7 Dry Skin Shower Survival Tips

By

Elizabeth Beasley    

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Recent research has uncovered some surprising information about sensitive skin.

What to Avoid With Sensitive Skin

It’s difficult to identify the triggers that might bring about sensitive skin flare-ups. Try these tips to minimize irritations.
Taking a shower

Our skin is the largest organ in our body, so it’s no wonder we get aggravated when it gets irritated. Dry or sensitive skin can be caused by a multitude of factors from high temperatures in the summer to chilly, low humidity weather in the winter. Sometimes you can’t change your environment, but you can change your shower routine to help combat sensitive, dry skin year-round. Next time you step under the spray, keep this advice at your fingertips.

1. Turn down the heat.

A nice hot shower might be the thing you want most on a cold winter morning, but it will only prolong your dry skin problems. Hot water washes nourishing oil from your skin and makes it even drier. Protect your sensitive skin by keeping the temperature at medium heat.

2. Short is sweet.

Showering might feel soothing to your skin, but staying underwater too long will rob your skin cells of moisture. The longer you shower, the more oil you wash away. Limit your shower time to 10 to 15 minutes and only take one shower per day to keep dry skin at bay. Skip a day between showers if possible—use a washcloth at the bathroom sink for the areas that need the most attention.

3. Get slippery when wet.

It’s best to apply moisturizer when your skin is a little damp. After showering, gently pat your body dry and immediately apply moisturizer to help seal water into your surface cells. If you don’t have time to lather on the lotion after your shower, there are some moisturizers you can apply while you’re still wet. It’s efficient and effective!

4. Lay it on thick.

When it comes to moisturizers, thicker is better. Oils work best for severely dry or sensitive skin because they prevent evaporation of water. Ointments and creams have a mixture of oil and water and are a little lighter. Lotions are mostly water with powder crystals, so they’re less greasy but you’ll need to apply more frequently. Some people might feel comfortable wearing a light lotion during the day and using a thicker oil or cream overnight.

5. Skip the scrub.

Scrubbing and sloughing might seem like a smart way to brush off dry skin, but abrasive cleansers and cloths can actually irritate sensitive skin. Avoid abrasive materials, especially if you have dry skin on your face. Moisturizing is a better alternative. If you do feel the need to scrub, keep it gentle.

6. Shave with a strategy.

For those of you who shave in the shower, take care to protect your sensitive skin with proper shaving techniques. Shaving scrapes away oil from the skin, so always lubricate your skin first by applying shaving cream or lotion. If you leave your razor in the shower, be sure to replace it often so the blade doesn’t get too worn or even worse, rusty.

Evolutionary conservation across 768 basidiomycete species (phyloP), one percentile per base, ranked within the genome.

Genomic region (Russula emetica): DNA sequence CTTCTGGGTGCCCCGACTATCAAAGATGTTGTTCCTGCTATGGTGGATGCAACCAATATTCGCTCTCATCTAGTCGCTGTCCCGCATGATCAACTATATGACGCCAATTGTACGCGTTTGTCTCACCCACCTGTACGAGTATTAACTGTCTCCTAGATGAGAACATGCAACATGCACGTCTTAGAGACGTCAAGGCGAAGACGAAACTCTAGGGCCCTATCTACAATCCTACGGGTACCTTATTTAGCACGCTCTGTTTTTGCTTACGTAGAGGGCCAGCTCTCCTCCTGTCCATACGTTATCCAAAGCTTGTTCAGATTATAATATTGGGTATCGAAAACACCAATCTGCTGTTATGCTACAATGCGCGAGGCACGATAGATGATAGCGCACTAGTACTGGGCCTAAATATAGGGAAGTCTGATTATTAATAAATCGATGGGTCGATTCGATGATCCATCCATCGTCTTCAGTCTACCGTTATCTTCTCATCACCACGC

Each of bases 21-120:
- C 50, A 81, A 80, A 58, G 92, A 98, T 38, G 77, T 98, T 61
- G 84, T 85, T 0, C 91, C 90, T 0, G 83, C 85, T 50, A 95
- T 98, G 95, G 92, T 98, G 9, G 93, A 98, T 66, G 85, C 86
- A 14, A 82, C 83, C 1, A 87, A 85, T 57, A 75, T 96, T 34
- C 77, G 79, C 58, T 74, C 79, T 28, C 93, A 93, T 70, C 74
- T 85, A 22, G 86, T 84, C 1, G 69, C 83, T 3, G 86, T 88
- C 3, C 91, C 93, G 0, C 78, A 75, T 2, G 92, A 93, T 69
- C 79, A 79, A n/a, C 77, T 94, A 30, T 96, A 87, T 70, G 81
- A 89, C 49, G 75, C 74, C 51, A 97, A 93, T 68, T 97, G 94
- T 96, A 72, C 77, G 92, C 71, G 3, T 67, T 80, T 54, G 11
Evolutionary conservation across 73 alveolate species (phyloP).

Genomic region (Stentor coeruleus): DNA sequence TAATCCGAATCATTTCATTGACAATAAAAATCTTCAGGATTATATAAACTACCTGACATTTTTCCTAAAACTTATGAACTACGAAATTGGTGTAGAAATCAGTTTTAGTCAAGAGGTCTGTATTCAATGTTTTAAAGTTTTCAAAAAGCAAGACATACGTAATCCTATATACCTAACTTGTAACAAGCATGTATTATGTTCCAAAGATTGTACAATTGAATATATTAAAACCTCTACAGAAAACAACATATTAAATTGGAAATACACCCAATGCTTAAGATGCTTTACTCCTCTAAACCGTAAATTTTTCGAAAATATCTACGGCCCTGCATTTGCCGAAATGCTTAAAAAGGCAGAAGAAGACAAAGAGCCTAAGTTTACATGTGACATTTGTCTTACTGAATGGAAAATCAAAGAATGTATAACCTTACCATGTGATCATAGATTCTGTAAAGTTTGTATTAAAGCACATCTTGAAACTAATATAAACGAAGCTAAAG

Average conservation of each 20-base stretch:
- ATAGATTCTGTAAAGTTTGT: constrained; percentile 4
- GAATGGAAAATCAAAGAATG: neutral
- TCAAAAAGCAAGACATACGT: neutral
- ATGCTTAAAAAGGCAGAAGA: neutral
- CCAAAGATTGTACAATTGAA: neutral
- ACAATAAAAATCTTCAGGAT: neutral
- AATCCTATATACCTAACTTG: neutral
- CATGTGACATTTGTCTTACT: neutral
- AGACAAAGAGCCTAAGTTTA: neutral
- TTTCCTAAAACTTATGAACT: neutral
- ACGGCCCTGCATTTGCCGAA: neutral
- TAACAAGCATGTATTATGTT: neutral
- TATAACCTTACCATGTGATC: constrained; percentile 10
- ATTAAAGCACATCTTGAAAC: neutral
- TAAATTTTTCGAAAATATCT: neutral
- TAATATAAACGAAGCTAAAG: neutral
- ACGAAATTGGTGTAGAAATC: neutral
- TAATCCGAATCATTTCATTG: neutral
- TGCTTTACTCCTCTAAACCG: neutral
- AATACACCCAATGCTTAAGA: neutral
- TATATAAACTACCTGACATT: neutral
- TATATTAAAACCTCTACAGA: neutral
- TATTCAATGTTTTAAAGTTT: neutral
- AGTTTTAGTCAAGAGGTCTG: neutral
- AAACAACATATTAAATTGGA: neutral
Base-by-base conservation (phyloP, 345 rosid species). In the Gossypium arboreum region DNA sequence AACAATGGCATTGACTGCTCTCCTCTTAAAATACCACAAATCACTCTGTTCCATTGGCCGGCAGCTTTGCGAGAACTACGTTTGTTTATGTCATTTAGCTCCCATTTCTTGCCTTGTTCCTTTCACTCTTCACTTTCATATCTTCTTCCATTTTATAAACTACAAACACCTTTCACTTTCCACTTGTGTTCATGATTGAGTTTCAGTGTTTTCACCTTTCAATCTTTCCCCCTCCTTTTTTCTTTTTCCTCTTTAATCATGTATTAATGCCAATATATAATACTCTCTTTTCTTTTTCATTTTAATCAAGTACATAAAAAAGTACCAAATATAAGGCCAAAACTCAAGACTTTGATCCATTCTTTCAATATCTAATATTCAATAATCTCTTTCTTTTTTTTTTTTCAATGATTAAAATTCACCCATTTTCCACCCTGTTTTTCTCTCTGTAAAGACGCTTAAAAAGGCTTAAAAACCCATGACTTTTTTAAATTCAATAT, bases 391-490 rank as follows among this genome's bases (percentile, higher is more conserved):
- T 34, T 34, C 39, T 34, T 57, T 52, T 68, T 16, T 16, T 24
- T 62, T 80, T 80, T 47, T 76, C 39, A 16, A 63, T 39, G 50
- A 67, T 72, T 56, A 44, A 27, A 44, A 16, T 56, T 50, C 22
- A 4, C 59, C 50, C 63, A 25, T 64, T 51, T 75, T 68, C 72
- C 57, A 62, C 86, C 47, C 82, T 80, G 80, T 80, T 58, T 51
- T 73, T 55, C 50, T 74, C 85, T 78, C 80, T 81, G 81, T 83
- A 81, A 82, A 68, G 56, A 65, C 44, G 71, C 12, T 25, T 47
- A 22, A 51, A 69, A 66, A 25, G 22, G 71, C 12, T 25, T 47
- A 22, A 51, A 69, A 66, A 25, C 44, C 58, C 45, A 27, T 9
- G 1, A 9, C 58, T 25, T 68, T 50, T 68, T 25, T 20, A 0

7. Shower naked.

In this case, we mean keep your shower and skin care products “au naturel.” Avoid soaps and shower gels that contain fragrances or alcohol. Choose cleansing products labeled as gentle or for sensitive skin and have added oils and moisturizers in the ingredients. Products with ceramides are particularly good for sensitive skin since they replace the natural lipids often missing in dry skin.

Remember, dry and sensitive skin is a problem for many people at some point in their life, so you’re not alone. Try to add in one new healthy skin habit each week until you find the skin nourishing combination that works best for you and your shower routine.

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Medical Reviewers: William C. Lloyd III, MD, FACS Last Review Date: Dec 18, 2015

© 2016 Healthgrades Operating Company, Inc. All rights reserved. May not be reproduced or reprinted without permission from Healthgrades Operating Company, Inc. Use of this information is governed by the Healthgrades User Agreement.

View Sources

Medical References

  1. Dry – skin — self-care. Medline Plus, National Library of Medicine, National Institutes of Health. https://www.nlm.nih.gov/medlineplus/ency/patientinstructions/000751.htm
  2. Basic Skin Care Tips. Cleveland Clinic. https://my.clevelandclinic.org/health/healthy_living/hic_An_Overview_ofYour_Skin/hic_Basic_Skin_Care_Tips
  3. Diseases & Conditions: Dry Skin/Itchy Skin. Cleveland Clinic. https://my.clevelandclinic.org/health/diseases_conditions/dry-ski
  4. Diseases and Conditions: Dry skin. Mayo Clinic. http://www.mayoclinic.org/diseases-conditions/dry-skin/basics/lifestyle-home-remedies/con-20030009?p...
  5. Healthy Lifestyle: Adult health. Mayo Clinic. http://www.mayoclinic.org/healthy-lifestyle/adult-health/in-depth/skin-care/art-20048237?pg=2&p=1

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